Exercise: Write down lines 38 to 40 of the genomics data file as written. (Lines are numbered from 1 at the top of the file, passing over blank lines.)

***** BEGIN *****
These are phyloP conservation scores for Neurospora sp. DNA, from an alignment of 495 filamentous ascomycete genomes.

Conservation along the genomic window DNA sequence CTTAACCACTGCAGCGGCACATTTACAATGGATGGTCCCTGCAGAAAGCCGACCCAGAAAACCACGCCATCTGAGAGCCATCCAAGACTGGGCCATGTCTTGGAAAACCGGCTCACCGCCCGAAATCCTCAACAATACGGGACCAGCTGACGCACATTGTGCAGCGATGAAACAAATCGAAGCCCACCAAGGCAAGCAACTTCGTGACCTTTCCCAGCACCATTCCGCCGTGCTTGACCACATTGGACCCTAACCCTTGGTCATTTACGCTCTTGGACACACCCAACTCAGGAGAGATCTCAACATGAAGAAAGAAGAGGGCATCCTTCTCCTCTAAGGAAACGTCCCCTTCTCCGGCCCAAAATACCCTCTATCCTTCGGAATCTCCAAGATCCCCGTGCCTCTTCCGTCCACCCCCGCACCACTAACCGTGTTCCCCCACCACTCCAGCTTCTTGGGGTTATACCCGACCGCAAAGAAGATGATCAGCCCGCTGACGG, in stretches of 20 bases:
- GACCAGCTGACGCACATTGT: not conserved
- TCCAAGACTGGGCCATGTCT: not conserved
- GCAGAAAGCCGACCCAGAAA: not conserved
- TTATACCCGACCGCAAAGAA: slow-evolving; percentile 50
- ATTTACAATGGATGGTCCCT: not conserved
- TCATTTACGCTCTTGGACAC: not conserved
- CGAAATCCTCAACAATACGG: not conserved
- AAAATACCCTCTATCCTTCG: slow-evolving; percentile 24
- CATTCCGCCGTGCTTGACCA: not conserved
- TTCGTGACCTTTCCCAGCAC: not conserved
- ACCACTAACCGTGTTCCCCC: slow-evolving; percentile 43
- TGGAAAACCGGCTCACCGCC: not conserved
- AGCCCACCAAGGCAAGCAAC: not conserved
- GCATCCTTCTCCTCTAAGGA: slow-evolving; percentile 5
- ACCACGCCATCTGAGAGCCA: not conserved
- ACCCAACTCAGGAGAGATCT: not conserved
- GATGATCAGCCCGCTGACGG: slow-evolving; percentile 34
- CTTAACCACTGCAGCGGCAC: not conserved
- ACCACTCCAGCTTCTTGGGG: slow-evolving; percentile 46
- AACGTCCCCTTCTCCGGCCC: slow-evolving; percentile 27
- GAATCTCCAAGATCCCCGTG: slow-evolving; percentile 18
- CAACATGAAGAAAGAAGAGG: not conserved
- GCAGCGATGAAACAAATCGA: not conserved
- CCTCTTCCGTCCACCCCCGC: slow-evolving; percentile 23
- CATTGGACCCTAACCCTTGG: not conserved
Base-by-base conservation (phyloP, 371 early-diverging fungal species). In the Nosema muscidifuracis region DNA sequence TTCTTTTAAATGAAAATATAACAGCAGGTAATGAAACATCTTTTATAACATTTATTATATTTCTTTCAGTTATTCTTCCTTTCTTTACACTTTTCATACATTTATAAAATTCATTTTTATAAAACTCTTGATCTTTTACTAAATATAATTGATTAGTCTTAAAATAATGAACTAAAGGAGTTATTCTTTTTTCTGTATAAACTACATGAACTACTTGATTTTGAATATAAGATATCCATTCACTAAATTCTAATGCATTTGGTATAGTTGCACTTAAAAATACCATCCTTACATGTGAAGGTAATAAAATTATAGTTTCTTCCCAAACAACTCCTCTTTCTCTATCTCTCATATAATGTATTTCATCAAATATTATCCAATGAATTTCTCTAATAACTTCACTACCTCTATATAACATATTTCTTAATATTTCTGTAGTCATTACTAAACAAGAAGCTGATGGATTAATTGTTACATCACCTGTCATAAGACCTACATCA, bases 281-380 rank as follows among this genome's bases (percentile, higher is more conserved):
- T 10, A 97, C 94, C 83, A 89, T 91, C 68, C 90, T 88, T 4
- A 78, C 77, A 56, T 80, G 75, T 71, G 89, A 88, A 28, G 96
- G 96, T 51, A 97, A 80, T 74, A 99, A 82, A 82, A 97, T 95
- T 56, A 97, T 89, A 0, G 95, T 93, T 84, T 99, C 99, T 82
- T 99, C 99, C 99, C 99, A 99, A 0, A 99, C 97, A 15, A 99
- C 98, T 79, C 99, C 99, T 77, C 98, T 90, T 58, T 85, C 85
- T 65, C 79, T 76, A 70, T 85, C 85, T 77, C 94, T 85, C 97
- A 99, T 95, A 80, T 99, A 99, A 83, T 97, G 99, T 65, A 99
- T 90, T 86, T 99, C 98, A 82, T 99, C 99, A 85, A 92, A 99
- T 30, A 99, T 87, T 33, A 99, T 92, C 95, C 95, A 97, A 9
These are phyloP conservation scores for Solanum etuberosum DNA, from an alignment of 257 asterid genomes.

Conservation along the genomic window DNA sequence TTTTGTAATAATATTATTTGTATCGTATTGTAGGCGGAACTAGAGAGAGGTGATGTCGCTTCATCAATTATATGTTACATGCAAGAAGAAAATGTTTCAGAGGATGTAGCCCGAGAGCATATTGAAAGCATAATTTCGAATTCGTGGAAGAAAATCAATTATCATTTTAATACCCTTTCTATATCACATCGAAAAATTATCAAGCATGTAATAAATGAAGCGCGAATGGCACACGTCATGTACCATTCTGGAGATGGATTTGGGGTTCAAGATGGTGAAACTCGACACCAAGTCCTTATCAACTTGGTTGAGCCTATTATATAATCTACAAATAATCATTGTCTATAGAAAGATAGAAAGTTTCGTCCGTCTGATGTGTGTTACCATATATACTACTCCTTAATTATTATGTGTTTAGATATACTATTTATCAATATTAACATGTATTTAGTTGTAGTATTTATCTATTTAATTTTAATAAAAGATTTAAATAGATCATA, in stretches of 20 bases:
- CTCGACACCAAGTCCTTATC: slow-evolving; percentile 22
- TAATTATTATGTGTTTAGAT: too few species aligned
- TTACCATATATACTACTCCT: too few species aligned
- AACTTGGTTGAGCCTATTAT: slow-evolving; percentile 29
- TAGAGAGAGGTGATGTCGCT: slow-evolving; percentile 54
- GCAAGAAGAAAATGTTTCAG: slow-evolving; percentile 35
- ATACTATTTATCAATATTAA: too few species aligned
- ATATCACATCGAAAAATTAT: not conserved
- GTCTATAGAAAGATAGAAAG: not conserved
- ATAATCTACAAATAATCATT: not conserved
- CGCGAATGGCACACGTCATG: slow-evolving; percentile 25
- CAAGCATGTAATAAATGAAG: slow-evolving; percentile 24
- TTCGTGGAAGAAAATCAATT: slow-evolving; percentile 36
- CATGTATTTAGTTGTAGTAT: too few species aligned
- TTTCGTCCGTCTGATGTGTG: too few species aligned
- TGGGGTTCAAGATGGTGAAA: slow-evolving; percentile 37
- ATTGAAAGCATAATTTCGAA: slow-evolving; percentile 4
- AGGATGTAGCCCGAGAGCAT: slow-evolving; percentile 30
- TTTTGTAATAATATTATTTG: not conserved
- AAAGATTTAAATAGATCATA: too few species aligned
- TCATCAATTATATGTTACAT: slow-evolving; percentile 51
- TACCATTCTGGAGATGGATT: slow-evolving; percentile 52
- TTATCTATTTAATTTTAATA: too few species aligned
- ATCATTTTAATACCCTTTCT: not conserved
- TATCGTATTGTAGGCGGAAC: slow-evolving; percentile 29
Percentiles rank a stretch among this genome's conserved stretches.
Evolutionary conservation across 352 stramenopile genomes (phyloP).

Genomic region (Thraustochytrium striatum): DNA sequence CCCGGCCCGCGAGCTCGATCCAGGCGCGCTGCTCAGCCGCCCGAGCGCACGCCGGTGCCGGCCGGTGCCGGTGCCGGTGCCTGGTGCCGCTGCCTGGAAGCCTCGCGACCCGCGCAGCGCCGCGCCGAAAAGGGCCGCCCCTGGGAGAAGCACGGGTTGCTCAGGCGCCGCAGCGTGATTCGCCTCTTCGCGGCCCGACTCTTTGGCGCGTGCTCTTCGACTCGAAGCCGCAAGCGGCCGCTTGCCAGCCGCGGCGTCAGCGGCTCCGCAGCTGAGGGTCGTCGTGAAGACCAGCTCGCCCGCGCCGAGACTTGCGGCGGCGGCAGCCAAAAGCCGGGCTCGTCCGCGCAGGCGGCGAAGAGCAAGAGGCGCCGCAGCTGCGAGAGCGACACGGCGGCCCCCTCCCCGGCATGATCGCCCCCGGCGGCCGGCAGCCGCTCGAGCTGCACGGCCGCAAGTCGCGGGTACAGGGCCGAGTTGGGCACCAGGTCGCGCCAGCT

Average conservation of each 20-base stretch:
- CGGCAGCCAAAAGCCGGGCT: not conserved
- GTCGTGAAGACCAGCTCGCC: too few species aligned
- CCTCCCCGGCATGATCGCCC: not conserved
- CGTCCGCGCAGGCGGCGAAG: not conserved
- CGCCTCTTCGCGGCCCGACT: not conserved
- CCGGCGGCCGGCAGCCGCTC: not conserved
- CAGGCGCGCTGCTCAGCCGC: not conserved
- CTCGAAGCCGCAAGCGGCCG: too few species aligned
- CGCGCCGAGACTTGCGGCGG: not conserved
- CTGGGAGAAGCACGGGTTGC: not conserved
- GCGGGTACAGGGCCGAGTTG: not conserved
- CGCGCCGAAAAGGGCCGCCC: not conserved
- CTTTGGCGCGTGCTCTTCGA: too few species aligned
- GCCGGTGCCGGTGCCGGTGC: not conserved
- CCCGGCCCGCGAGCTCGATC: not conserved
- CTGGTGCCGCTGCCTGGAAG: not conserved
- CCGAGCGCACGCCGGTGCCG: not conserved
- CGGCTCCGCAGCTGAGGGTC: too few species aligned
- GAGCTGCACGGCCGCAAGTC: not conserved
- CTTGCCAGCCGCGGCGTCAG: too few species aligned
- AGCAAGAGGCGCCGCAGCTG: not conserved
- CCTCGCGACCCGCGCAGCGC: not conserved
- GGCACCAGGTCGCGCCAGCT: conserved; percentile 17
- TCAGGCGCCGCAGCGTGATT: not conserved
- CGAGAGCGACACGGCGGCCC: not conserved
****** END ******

- T 30, A 99, T 87, T 33, A 99, T 92, C 95, C 95, A 97, A 9
These are phyloP conservation scores for Solanum etuberosum DNA, from an alignment of 257 asterid genomes.

Conservation along the genomic window DNA sequence TTTTGTAATAATATTATTTGTATCGTATTGTAGGCGGAACTAGAGAGAGGTGATGTCGCTTCATCAATTATATGTTACATGCAAGAAGAAAATGTTTCAGAGGATGTAGCCCGAGAGCATATTGAAAGCATAATTTCGAATTCGTGGAAGAAAATCAATTATCATTTTAATACCCTTTCTATATCACATCGAAAAATTATCAAGCATGTAATAAATGAAGCGCGAATGGCACACGTCATGTACCATTCTGGAGATGGATTTGGGGTTCAAGATGGTGAAACTCGACACCAAGTCCTTATCAACTTGGTTGAGCCTATTATATAATCTACAAATAATCATTGTCTATAGAAAGATAGAAAGTTTCGTCCGTCTGATGTGTGTTACCATATATACTACTCCTTAATTATTATGTGTTTAGATATACTATTTATCAATATTAACATGTATTTAGTTGTAGTATTTATCTATTTAATTTTAATAAAAGATTTAAATAGATCATA, in stretches of 20 bases: